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Creative England: “There’s a real growth potential in more narrative forms of gaming”

Since Creative England arose from the ashes of the UK Film Council in 2011, its role has expanded way beyond that of its predecessor, supporting all the creative industries via funding, mentoring and facilitating partnerships.

Between its launch in November 2016 and July last year, Creative England’s GamesLab initiative in Leeds saw £157,000 invested across 13 new games, with the initiative running until 2019 to support studios in the region. Before this, the South West and the West Midlands also benefitted from the GamesLab programme, with hopefully more to come.

“What GamesLab is trying to do is to help businesses to grow and develop their capacity,” Creative England CEO Caroline Norbury tells MCV. “There are lots of aspects to video games businesses – there’s making the game and then there’s running a business to make sure that you can make the next game. And what GamesLab tries to do is a little bit of both really – so a little bit of investing in a particular game and then to help you – either as a startup or as a small company – to build the capacity, the skills, make the contacts, look for how you’re going to get the investment to actually go on and do the next thing.”

Creative England is also behind the Be More Creative series of events, promoting local creative clusters across games, film, tech, TV and music. And it’s at the Be More Manchester event, focused on the future of storytelling, that we meet. She explains the thinking behind this series of events, which kicked off in Leeds in July 2017 and is going to Stoke-on-Trent next week:

“What we’re trying to do is to shine a light on some of the really creative people in the creative businesses that are based all around the country,” Norbury says. “We’re going into different cities and showcasing those businesses in those cities. We chose Manchester because it’s a great creative centre with some brilliant games businesses here. What we want people to understand, is that there are real opportunities to work in the creative industries here, there’s a really great vibe and a really great ecosystem to support businesses that want to grow here.”

KEEP TRUE TO YOUR ART

But finding a great ecosystem to support your aspiring studio is only the first step as the path leading to success in the games industry is everything but an easy one. When asked about the challenges on the way, Norbury fires back: “So many!”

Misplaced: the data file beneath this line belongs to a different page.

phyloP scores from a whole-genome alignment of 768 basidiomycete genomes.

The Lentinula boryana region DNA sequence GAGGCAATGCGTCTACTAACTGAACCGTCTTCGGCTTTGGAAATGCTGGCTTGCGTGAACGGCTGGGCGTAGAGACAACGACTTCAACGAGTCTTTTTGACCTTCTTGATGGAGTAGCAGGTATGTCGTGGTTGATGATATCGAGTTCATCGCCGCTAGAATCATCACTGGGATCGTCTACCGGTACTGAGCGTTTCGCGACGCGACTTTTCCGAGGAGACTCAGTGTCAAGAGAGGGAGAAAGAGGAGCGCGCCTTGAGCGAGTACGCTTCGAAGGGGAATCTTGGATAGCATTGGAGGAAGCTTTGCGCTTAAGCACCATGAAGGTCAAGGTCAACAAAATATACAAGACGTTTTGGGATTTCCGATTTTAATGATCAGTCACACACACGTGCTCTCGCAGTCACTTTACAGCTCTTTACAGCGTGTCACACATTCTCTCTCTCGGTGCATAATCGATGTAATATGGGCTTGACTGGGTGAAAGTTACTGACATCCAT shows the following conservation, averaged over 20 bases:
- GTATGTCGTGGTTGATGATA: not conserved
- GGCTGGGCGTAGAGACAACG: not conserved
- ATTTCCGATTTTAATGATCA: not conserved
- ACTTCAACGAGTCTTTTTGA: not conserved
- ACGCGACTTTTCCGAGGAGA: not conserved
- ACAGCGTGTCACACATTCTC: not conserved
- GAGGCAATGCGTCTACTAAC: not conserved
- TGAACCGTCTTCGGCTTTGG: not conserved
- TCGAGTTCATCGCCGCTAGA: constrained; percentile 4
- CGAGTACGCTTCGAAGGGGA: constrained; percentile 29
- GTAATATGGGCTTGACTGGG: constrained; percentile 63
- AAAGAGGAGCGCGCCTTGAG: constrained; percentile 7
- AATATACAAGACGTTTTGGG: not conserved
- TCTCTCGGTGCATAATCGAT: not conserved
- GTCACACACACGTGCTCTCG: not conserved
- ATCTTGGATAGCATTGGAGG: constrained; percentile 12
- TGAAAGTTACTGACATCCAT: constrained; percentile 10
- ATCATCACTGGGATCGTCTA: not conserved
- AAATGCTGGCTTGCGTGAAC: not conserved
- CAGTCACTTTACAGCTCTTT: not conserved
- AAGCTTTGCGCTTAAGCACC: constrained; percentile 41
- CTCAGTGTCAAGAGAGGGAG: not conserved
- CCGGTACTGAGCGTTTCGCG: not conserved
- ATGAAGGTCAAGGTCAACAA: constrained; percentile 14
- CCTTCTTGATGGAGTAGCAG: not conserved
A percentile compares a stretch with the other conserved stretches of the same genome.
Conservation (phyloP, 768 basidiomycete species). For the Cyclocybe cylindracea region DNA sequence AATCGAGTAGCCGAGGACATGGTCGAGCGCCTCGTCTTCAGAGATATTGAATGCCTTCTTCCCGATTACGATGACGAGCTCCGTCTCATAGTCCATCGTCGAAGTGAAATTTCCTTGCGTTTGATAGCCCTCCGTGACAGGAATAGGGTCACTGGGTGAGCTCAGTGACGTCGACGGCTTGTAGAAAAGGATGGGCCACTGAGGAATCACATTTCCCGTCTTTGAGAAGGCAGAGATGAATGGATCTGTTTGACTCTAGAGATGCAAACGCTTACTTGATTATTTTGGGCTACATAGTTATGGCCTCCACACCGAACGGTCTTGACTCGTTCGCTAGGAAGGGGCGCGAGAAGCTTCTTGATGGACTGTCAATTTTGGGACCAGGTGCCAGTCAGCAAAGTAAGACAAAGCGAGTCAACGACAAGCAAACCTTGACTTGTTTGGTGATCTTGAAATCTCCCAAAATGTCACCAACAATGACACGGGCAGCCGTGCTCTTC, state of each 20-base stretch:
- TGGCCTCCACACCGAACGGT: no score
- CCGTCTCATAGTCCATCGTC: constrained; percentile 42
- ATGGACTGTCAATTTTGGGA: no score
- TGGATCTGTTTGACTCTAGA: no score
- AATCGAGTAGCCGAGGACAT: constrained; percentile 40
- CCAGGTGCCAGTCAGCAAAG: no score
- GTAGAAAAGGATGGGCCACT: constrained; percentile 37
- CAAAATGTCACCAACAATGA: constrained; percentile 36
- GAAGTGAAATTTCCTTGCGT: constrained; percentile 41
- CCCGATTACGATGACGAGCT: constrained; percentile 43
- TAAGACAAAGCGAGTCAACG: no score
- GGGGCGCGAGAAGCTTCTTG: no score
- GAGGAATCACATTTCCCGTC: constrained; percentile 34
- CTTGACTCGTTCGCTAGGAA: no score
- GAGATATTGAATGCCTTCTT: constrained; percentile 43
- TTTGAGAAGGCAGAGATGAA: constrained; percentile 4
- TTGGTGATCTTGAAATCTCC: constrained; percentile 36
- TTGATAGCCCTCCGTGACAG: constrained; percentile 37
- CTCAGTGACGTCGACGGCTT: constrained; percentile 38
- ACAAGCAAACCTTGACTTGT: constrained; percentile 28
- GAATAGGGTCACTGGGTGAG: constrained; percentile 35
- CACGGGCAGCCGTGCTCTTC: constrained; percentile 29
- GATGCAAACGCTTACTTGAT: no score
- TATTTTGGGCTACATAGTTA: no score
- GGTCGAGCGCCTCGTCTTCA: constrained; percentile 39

If Creative England is the right platform to support aspiring developers, the resources remain unfortunately limited, she continues: “As Creative England, we’re a small company with very limited investments, so we try to help businesses that have got great ideas to make proof of concepts if you like. That’s one of the ways that we think we can help.”

Fortunately, Creative England is more than a one-trick pony, and can support studios in various ways:

“The other [way we can help] is we use our investment funds to then invest in those IPs where we think there is some traction or we think that the team have got a real market advantage,” Norbury says.

“We obviously expect our money back so we can put it into the next interesting idea. So we make both creative decisions but they have to be directed by financial decisions… You know: is this game going to make its money back? Are we going to be able to recoup and invest in the next thing? And I think the challenge for games companies is twofold really. One is recruiting people with the right skills. That’s an enduring problem. Then the other big challenge is visibility. It’s a very noisy market place. There are a lot of people in there.

“As Ged [Doherty, former CEO of Sony Music UK, founder of Raindog Films and one of the speakers at Be More Manchester] said, you can get to the top of the App Store in many countries but that doesn’t give you any comfort really as to whether or not you will be able to make another game. So having the right people in the first place and then being visible are the two really big challenges for games.”

To overcome those challenges, Norbury has advice to all the young studios out there: “Align yourself to the right sort of publishers or the different distributors who are out there and look at where your market opportunity is, the thing that distinguishes you.”

She continues, still referring Ged Doherty’s introductory talk at the event: “As Ged was saying: keep true to your art and keep true to the thing that is right for you. The other thing that I’d say is that there’s a real growth potential in more narrative forms of gaming. Games have that appeal of being an interactive experience. I think for all of us as consumers, increasingly, we want to have more control and we want to interact much more with these different mediums. So combining gameplay with amazing narrative, art design and sound composition and all the rest of it…

“You’re seeing more and more of that in gaming. I think there’s a big market for the games industry to engage more people by perhaps working as much on the script as they are on the gameplay.”

There are more Be More Creative events to be announced very soon – if you’re interested, head to Creative England’s website.

About Marie Dealessandri

Marie Dealessandri is MCV’s senior staff writer, having joined the publication during its days as a weekly magazine. After testing the waters of the film industry in France and being a radio host and reporter in Canada, she settled for the games industry in London in 2015. She can be found (very) occasionally tweeting @mariedeal, usually on a loop about Baldur’s Gate, Hollow Knight and the Dead Cells soundtrack.

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